# Parse Binary to Decimal

I am currently writing a program that stores an array of 'uint16_t' numerical values and then writes them to a binary file. I write to binary due to size considerations (as I will be dealing with large quantities of data). Here is my code so far:

``````static int sizebuf=5;
int main(int argc, const char *argv[]){
uint16_t buff[sizebuf];
for(int i=0; i<sizebuf; i++){
buff[i]=i;
}
FILE *fpbin=fopen("test.bin","a+");
fwrite(buff, sizeof(uint16_t), sizeof(buff)/sizeof(uint16_t), fpbin);
rewind(fpbin);

uint16_t buffer[sizebuf];
for (int i = 0; i < 5; i++)
{
printf("%" PRIu16 "\n",buffer[i]);
}
fclose(fpbin);
return 0;
}
``````

When I examine the output in 'test.bin' using 'hexdump' I get the following:

`````` 0000000 0000 0001 0002 0003 0004
000000a
``````

First off, I'm not quite sure I understand the presence of the first '000000' and the last '00000a' values. Secondly, how can I go about converting these values back to decimals (namely back to the original numerical values)? The consensus among the sources I have consulted seem to imply there is no standard way of doing this (which I understand given that I am dealing with generic binary outputs), but what is a way I could deal with my specific data for conversion?

Thanks for the help!

``````5
0
10416
49150
0
``````
-
Just read the values back into `uint16_t` with `fread`. What do you mean convert back to ascii? `printf` should be able to do all that. –  Bart Friederichs Jul 30 '13 at 20:04
"back to Ascii text" -- those weren't "ASCII text" to begin with. You probably meant "back to decimal notation". –  Jongware Jul 30 '13 at 20:11
Are you sure that last `000000a` isn't on the next line? –  jxh Jul 30 '13 at 20:16
Thanks for the prompt responses. I have updated my code above to reflect Bart's suggestion. I also experimented with the '%d' format identifier. And, yes, I meant back to decimal notation. And yes, the 00000a is on the next line. –  MEric Jul 30 '13 at 20:51
Your `fread` code declares `buffer`, but then reads into `buff`, so when you print out the contents of `buffer`, you're printing uninitialized garbage... –  Chris Dodd Jul 30 '13 at 21:05

When you examine the output using `hexdump -x` or `od -x`, you see

``````0000000 0000 0001 0002 0003 0004
000000a
``````

The leftmost column is the offset in hexadecimal. Both the utilities output a final address without any data, to show the number of bytes parsed.

In other words, the output contains `0x0a`=10 bytes, that can be interpreted as five 16-bit words: `0x0000`=0, `0x0001`=1, `0x0002`=2, `0x0003`=3, and `0x0004`=4.

If you only want the hexadecimal words only, one word per line, use `od -v -An -w2 -t x2`. For decimal words, use `od -v -An -w2 -t d2`.

Please see `man 1 od` or `man 1 hexdump` for further details on the output.

-

The first `000000` is the offset into the file. Since that data is from the beginning of the file, the offset is `0`. The `000000a` is the total file size - 10 bytes in your case (5 array entries times 2 bytes per entry). Normally that line would be on a new line from the data; are you sure you copied/pasted correctly?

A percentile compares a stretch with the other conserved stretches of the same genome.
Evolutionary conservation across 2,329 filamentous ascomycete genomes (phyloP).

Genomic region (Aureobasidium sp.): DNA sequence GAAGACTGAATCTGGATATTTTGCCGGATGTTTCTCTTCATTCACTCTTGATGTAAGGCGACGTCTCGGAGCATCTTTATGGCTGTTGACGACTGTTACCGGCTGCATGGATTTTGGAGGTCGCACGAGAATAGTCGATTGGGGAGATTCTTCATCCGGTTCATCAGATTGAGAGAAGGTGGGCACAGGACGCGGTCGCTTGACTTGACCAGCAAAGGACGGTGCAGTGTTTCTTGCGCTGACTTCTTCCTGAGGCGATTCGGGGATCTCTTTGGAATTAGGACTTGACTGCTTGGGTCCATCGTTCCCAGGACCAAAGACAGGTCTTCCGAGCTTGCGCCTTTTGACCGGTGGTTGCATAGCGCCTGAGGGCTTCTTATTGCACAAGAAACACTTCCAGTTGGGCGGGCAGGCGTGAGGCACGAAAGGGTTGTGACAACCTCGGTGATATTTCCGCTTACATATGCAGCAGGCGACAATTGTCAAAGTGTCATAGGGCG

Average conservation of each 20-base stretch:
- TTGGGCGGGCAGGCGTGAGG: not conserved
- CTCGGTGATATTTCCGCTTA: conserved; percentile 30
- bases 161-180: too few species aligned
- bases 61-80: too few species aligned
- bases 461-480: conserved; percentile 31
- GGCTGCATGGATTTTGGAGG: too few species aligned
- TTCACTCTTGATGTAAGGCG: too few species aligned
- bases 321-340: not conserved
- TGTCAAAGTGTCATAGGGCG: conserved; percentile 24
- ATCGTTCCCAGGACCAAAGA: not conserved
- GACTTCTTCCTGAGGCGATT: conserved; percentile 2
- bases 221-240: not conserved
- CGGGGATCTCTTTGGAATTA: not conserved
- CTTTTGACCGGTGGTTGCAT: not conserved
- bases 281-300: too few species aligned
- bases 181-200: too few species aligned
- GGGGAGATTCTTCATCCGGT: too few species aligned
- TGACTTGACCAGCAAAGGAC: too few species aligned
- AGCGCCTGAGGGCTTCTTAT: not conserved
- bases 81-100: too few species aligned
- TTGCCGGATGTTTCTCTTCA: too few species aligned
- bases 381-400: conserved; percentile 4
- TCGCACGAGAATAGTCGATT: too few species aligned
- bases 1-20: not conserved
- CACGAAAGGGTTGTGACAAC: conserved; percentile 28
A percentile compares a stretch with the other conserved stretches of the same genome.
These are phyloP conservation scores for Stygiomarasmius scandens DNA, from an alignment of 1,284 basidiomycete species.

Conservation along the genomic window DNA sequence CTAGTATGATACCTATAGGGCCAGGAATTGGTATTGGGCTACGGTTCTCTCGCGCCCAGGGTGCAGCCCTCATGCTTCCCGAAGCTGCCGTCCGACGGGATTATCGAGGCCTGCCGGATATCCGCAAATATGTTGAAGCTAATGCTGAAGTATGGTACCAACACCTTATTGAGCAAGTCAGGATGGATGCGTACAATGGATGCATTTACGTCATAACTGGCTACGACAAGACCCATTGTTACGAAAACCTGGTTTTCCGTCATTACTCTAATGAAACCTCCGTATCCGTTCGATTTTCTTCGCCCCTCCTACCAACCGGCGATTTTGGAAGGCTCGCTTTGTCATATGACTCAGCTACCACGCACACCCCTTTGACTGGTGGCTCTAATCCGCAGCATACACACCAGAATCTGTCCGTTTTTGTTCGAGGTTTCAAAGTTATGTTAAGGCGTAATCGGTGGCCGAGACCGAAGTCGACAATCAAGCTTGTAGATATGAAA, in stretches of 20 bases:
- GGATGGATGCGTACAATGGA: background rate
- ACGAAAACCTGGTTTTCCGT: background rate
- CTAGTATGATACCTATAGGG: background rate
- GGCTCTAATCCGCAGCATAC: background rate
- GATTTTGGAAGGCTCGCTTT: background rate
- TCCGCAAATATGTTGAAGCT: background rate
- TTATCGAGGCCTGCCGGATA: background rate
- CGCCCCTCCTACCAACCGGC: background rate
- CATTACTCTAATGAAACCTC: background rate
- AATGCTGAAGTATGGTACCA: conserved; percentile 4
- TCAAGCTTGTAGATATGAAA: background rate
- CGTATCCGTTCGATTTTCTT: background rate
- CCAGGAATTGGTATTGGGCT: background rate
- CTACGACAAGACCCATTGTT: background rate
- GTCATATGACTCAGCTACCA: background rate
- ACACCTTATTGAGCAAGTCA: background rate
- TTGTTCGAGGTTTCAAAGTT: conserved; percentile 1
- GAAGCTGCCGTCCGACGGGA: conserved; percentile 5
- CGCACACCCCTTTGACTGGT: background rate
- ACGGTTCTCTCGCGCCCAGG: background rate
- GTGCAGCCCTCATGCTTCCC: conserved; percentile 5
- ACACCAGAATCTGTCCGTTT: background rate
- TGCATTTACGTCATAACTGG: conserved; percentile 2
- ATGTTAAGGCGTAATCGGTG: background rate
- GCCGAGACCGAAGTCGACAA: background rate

Here are some examples from my machine with your program's output:

``````\$ hexdump test.bin # traditional hexdump output
0000000 00 00 01 00 02 00 03 00 04 00
000000a

\$ hexdump -d test.bin  # two-byte decimal output
0000000   00000   00001   00002   00003   00004
000000a

\$ hexdump -x test.bin  # two-byte hexadecimal output
0000000    0000    0001    0002    0003    0004
000000a
``````

If you want to generate some decimal output from your binary file, you need to provide some formatting information to hexdump:

``````\$ hexdump -e '5/2 "%d " "\n"' test.bin
0 1 2 3 4
``````

Alternately, just make your program output text, rather than binary data, using `fprintf` in your program. Replace the `fwrite` call with:

`````` for (int i = 0; i < sizebuf; i++)
fprintf(fpbin, "%d\n", buff[i]);
``````

Output after making that change:

``````\$ cat test.bin
0
1
2
3
4
``````
-
A downvote? Why? –  user529758 Jul 30 '13 at 20:10
Thanks for the reply. It turns out I'm going to be dealing with large quantities of data so I wish to write to a binary file first so I don't get use file sizes. I'm just looking for a way to get the original decimal data back from the binary files I create. –  MEric Jul 30 '13 at 20:57
I think my answer addresses that, or am I misunderstanding? –  Carl Norum Jul 30 '13 at 21:35
The `000000a` is the second "line number". Those aren't really line numbers, though, they're hexadecimal offsets. The first byte is at offset 0000000, and after the last line of output, the hexdump program displays a line with no content, showing what the next byte's offset would be. –  Elchonon Edelson Jul 31 '13 at 2:54